That’s a remarkable number of patients for a newly launched product and really creates a foundation upon which they continue to build OFIRMEV sales, because it creates a real platform of use. So you have enough physicians prescribing to enough patients that it really creates its own momentum.

As we look at the business of probably big three drivers for growth, growing the customer base to the number of customers ordering the product, growing the frequency of use both in the number of doses per patient and the number of orders per hospital and those three things so hospitals ordering more patients being treated with more doses and more patients being treated are the key drivers for growing OFIRMEV.

So next few slides we’ll show you some metrics on how we’re doing on those measures. So formulary acceptance, I showed that on that map United States. This shows the growth over time, clearly flattening out as we get to the end of the curve but we’re nearly fully penetrated on the hospital formularies at this point, getting on new formularies is not a major focus of our sales force at this point, although that number continues to inch up quarter-over-quarter.

Our monthly sales have continued to be very strong really from the first launch month through to the most recent data on this chart, which is April on the most recent data we have, but continuing to show strong month-over-month growth as we move through the launch of the product.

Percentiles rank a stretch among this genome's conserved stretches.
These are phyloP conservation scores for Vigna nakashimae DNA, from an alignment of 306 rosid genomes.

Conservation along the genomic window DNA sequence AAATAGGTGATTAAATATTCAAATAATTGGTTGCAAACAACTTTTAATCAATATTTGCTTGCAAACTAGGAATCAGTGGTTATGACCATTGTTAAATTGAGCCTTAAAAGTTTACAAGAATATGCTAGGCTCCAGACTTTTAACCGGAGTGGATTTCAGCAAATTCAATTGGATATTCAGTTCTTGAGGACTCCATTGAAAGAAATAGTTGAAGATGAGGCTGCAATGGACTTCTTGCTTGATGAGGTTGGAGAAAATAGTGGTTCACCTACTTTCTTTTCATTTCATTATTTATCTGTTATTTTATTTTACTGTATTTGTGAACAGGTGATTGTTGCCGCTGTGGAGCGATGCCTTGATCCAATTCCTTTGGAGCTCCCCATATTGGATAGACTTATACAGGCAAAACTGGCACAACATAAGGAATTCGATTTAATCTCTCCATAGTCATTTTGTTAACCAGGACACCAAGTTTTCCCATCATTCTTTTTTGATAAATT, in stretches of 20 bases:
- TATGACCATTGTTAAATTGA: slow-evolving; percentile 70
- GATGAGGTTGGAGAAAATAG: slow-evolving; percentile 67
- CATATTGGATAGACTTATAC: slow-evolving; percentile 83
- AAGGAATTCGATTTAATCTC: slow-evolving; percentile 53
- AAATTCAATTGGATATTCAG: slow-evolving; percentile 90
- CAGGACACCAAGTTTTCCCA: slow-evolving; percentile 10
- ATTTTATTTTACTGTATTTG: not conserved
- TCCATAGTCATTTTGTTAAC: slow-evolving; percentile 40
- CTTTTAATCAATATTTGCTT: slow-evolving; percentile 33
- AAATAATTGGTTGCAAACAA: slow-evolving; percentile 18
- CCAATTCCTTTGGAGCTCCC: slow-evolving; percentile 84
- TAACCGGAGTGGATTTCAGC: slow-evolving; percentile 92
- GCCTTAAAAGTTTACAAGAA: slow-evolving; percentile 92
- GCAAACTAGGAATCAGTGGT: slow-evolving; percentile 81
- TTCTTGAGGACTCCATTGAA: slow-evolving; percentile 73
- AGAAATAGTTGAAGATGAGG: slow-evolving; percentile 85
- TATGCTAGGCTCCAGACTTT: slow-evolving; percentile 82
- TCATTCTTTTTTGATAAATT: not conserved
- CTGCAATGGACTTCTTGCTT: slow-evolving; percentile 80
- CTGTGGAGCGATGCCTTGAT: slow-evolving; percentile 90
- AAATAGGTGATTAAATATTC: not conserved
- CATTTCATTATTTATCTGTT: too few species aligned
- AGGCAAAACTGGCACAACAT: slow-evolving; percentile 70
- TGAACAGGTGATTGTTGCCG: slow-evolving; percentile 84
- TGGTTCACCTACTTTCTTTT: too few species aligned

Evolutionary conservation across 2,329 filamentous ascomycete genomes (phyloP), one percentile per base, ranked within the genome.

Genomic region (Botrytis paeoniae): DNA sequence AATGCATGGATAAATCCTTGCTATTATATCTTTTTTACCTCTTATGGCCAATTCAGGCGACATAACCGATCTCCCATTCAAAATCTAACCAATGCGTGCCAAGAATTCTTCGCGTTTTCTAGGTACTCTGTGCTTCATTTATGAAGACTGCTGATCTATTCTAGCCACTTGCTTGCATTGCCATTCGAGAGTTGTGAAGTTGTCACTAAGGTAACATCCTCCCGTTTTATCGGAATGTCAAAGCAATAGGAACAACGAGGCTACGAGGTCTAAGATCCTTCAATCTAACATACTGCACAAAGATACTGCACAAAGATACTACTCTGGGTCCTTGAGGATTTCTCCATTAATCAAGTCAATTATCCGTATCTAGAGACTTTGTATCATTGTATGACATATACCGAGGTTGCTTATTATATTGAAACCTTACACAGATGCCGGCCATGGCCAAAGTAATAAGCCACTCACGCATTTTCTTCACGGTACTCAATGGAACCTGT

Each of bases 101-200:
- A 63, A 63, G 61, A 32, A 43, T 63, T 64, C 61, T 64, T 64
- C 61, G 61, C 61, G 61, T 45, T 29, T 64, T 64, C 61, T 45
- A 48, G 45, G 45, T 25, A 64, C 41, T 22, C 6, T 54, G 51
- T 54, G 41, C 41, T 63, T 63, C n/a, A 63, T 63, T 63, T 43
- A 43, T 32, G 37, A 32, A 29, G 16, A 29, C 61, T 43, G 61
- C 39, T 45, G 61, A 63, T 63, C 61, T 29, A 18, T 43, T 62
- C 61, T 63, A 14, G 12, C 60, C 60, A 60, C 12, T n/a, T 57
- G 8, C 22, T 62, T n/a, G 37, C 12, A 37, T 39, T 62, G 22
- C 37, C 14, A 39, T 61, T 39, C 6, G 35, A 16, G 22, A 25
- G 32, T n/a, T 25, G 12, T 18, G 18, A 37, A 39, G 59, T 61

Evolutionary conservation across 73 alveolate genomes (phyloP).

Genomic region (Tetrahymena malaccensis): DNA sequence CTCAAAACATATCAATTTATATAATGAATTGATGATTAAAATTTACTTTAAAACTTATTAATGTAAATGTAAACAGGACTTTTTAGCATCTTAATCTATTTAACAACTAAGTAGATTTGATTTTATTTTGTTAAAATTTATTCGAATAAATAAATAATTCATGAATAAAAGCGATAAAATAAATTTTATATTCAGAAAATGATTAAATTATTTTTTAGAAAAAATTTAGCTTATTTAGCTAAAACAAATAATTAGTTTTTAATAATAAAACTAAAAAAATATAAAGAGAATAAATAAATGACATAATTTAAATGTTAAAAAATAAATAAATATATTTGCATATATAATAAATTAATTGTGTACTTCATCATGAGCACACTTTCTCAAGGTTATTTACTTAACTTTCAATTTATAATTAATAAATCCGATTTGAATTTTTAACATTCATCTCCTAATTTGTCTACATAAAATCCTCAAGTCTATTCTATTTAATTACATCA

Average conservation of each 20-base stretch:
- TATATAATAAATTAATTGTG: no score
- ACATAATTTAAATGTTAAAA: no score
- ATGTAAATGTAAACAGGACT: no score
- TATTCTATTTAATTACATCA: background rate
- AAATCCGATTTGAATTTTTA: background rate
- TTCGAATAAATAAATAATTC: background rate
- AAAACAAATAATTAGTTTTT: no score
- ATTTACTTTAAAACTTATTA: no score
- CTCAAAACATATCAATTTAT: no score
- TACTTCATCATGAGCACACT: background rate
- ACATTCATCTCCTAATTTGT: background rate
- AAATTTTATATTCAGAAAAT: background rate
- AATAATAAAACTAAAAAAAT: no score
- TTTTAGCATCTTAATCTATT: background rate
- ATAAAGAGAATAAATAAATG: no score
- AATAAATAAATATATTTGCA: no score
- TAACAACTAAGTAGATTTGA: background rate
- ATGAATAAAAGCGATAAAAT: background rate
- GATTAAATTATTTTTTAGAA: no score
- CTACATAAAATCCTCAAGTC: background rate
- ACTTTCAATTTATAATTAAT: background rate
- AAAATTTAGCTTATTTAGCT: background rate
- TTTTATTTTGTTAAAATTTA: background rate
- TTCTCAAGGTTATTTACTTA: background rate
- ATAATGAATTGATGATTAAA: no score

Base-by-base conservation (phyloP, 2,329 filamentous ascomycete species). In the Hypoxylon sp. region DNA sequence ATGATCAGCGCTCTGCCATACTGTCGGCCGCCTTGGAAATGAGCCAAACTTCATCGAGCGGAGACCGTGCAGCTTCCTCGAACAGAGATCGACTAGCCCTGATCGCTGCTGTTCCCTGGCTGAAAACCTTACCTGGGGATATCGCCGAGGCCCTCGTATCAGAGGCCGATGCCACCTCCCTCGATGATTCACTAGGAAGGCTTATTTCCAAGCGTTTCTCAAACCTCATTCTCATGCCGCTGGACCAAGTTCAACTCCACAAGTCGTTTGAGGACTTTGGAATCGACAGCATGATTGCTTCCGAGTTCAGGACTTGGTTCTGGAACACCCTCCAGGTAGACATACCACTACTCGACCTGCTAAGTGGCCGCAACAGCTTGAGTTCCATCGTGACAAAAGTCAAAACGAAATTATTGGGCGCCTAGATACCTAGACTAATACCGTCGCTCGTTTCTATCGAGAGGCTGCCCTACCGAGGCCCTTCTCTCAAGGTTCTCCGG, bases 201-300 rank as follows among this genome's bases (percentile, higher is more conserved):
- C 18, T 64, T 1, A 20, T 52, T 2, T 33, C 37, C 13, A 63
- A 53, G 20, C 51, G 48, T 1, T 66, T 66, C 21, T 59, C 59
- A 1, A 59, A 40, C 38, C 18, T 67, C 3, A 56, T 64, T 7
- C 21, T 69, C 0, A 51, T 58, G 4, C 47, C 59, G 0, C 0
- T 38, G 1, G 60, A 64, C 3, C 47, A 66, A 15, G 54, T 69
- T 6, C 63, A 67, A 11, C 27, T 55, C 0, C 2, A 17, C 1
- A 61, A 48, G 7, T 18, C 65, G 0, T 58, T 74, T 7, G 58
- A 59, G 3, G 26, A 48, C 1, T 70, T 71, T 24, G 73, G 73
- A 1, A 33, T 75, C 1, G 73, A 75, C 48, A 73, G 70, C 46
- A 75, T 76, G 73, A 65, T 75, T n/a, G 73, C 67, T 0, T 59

Sales in April actually were 686,000 vials and that’s a continued growth. There are some vacancies in number of days per month that you need to account for these data just show the actual month-over-month numbers, but really outstanding progress there.

Number of accounts order in OFIRMEV we now have north of 3,700 accounts unique customers that order OFIRMEV, most of those are hospitals. Although, there are a small group that are non-hospital settings like ambulatory surgery centers. The light blue bar show the number of hospitals that have – I should say accounts have only ordered ones. The dark blue bar show multiple orders and you can see that that dark blue bar continues to grow even as new customers come on. The customers that are joining are just starting to use OFIRMEV now tend to be smaller customers and as we move through time, the bigger customers are largely represented and their order frequency is growing as well.